By Marcus Leach

Official figures have revealed that unemployment in the eurozone has reached another record high.

The seasonally-adjusted rate for April was 12.2%, up from 12.1% the month before. An extra 95,000 people were out of work in the 17 countries that use the euro, taking the total to 19.38 million.

"The Eurozone tragedy is playing yet another encore - and the final curtain is still a long way off," Viktor Nossek, head of research at Boost ETP, commented.

"Recession has crept steadily inwards from the Eurozone's moribund periphery, and has now infected formerly strong core states like France, Finland and the Netherlands.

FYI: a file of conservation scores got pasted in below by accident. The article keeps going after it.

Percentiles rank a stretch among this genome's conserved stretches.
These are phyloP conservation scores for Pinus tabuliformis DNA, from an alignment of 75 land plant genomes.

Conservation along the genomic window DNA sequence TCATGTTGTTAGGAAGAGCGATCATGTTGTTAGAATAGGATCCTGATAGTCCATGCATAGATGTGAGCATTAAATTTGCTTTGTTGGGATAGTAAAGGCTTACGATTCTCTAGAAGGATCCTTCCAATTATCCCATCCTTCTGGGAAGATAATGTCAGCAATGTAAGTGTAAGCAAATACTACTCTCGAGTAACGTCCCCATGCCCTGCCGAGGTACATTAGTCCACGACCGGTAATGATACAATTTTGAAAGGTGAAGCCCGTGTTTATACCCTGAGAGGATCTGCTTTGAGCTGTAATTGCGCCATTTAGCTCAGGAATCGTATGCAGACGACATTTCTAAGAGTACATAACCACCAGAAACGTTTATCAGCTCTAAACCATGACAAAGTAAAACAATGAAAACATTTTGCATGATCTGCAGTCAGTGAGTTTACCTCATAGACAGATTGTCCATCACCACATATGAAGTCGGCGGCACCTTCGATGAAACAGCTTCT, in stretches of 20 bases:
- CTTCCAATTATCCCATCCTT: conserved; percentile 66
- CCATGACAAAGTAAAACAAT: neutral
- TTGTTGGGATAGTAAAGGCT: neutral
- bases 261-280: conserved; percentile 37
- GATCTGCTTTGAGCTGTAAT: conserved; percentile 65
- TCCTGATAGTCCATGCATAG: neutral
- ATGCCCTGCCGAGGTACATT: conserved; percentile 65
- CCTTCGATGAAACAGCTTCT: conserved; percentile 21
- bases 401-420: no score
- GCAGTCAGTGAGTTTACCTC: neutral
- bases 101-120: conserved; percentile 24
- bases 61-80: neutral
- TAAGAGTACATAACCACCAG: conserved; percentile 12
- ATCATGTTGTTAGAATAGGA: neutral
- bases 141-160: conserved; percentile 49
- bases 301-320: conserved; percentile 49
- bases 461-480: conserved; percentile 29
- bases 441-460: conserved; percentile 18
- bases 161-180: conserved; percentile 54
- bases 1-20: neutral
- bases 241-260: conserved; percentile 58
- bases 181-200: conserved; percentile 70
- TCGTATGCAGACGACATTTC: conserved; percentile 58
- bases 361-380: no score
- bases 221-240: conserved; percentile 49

"There is precious little room for optimism - exports are slowing and forward-looking indicators like PMI are deep in negative territory.

"With no prospect of fiscal stimulus and no agreement on, let alone plan for, monetary stimulus beyond a further interest rate cut - it's hard to see how the ECB can end the downward spiral.

"The lesson from the now resurgent US is clear - QE can help and its inflationary impact need not be prohibitive.

"With so many Europeans out of work or fearing for their jobs, domestic demand will continue to slip without a combination of fiscal stimulus and a targeted form of QE that allows debt to be monetised. The ECB must take a chance on QE."

Both Greece and Spain have jobless rates above 25%. The lowest unemployment rate is in Austria at 4.9%.

The European Commission's statistics office, Eurostat, said Germany had an unemployment rate of 5.4% while Luxembourg's was 5.6%.

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